ABCB7 encodes a mitochondrial adenosine triphosphate (ATP)-binding cassette (ABC) transporter protein involved in iron homeostasis. The family of ABC transporters consists of a large group of ATP-dependent transmembrane proteins that specifically transport a wide variety of substrates across cell and organelle membranes [Holland 2011, Moitra & Dean 2011]. The human genome contains 49 ABC genes. Compared to bacteria, human mitochondria surprisingly harbor a very small number (≤4) of ABC transporters [Burke & Ardehali 2007, Zutz et al 2009]. Mitochondrial ABC transporters belong to the subfamily B and assemble as homodimers of half-transporters [Zutz et al 2009]. ABCB7 is found in the inner mitochondrial membrane.

The substrate transported by the ABCB7 transporter is not fully characterized. Initially, ABCB7 was thought to be involved in transport of heme from the mitochondria to the cytosol [Shimada et al 1998]. Recent studies in different species suggest relationships between heme biosynthetic pathways, iron-sulfur (Fe–S) cluster biogenesis, and mitochondrial iron homeostasis. The most common Fe–S clusters in eukaryotes are the [2Fe–2S] and [4Fe–4S] clusters. Fe–S clusters are ancient biologic prosthetic groups essential for numerous biologic processes, including mitochondrial respiratory chain activity and various other enzymatic and regulatory functions. Mitochondrial iron overload is a prominent feature of the human Fe–S cluster assembly disorders [Rouault & Tong 2008, Sheftel et al 2010]. It is possible that ABCB7 transports Fe-S clusters and/or an as-yet-unknown regulatory molecule from mitochondria to convey the signal that mitochondria have sufficient iron (Figure 2). Then, if either Fe-S cluster synthesis or heme synthesis is disrupted, the cytosolic/nuclear compartment would perceive mitochondrial iron deficiency and could respond by significantly increasing mitochondrial iron stores.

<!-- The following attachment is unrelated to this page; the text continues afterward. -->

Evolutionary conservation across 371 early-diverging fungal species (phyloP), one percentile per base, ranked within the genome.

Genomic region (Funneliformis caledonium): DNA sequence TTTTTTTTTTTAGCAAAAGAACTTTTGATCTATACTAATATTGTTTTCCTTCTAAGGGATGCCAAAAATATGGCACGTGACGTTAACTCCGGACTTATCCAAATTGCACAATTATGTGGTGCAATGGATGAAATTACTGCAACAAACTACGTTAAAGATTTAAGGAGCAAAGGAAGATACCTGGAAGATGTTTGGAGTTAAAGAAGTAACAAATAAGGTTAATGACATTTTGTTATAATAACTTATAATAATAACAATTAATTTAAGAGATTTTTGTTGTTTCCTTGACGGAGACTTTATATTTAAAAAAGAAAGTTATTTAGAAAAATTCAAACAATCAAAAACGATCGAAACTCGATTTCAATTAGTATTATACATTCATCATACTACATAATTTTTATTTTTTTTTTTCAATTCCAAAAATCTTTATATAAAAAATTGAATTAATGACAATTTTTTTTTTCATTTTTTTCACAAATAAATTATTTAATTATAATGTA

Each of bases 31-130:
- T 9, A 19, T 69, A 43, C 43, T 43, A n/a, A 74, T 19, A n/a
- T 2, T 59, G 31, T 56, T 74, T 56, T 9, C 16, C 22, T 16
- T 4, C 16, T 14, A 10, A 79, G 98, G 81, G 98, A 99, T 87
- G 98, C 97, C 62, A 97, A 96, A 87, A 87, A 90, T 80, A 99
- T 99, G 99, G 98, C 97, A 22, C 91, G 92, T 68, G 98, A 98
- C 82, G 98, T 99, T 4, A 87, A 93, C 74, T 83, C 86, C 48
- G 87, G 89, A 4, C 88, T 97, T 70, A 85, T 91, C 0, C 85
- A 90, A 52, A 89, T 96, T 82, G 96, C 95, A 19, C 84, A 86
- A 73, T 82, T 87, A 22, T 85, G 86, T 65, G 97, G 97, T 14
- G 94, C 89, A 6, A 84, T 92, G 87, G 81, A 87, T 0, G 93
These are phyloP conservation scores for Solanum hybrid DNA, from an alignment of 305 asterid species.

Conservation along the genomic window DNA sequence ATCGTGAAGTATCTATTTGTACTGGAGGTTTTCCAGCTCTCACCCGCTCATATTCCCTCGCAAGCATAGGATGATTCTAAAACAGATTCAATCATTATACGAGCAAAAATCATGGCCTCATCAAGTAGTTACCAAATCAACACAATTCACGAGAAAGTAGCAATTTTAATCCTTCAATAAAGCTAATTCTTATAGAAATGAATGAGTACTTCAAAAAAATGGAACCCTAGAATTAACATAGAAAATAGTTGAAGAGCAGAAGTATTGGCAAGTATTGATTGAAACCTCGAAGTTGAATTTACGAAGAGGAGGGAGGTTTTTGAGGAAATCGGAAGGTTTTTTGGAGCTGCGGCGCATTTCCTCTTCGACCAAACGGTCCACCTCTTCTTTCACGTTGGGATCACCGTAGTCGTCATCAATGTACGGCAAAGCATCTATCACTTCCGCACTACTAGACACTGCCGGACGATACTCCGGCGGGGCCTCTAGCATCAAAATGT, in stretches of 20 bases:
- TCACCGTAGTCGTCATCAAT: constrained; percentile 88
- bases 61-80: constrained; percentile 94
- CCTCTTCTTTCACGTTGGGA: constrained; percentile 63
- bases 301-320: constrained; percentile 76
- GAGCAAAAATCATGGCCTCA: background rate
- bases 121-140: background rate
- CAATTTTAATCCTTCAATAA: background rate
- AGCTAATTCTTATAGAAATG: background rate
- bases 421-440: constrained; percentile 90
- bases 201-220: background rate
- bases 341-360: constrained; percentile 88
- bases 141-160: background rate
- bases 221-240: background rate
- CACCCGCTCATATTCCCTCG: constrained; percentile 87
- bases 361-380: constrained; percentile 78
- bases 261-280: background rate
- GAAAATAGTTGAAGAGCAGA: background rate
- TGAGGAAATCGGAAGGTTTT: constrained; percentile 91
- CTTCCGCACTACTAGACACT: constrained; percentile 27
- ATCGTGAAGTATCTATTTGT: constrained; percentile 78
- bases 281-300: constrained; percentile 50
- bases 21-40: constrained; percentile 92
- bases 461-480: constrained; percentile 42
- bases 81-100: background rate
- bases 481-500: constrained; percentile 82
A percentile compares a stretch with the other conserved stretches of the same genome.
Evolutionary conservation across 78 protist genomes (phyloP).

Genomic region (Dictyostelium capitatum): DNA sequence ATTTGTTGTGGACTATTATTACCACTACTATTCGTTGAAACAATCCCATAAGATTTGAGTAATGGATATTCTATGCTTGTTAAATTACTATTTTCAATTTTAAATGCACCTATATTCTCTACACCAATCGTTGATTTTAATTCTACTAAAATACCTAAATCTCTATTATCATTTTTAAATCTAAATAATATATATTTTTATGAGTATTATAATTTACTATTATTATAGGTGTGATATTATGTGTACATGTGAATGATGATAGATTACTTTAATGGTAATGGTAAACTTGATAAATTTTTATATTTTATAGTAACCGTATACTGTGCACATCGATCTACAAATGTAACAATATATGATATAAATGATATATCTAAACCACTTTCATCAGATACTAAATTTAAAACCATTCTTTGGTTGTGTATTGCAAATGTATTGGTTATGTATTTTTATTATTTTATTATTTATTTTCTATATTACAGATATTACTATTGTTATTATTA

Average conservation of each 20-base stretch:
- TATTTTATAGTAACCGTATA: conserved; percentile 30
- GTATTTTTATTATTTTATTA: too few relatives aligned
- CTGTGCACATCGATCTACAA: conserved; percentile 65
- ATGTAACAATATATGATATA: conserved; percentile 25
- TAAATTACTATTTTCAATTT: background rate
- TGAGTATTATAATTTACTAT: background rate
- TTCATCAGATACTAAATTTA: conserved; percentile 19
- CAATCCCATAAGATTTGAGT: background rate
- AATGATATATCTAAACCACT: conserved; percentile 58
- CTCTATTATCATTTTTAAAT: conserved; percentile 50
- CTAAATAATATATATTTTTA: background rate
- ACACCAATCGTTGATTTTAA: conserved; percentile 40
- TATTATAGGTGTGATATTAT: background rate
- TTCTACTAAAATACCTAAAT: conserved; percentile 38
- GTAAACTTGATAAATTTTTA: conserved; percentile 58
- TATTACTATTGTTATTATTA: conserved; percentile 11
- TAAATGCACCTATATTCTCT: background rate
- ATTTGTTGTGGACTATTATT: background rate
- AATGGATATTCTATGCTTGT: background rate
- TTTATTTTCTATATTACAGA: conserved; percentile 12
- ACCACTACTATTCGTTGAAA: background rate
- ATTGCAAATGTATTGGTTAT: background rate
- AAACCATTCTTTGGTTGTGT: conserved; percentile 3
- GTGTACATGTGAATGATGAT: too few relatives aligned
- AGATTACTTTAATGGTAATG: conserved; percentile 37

See Additional information on pathogenesis (pdf).

Gene structure. ABCB7 comprises 16 exons [Shimada et al 1998, Bekri et al 2000]. For a detailed summary of gene and protein information, see Table A, Gene.

Pathogenic variants. See Table 2 and Table 3. Only four unrelated families with XLSA/A have been reported, each with a distinct missense variant. It is worth noting that the identified pathogenic variants are missense variants with intermediate severity.

Table 3.

ABCB7 Pathogenic Variants Discussed in This GeneReview

DNA Nucleotide ChangePredicted Protein ChangeReference Sequences

Variants listed in the table have been provided by the authors. GeneReviews staff have not independently verified the classification of variants.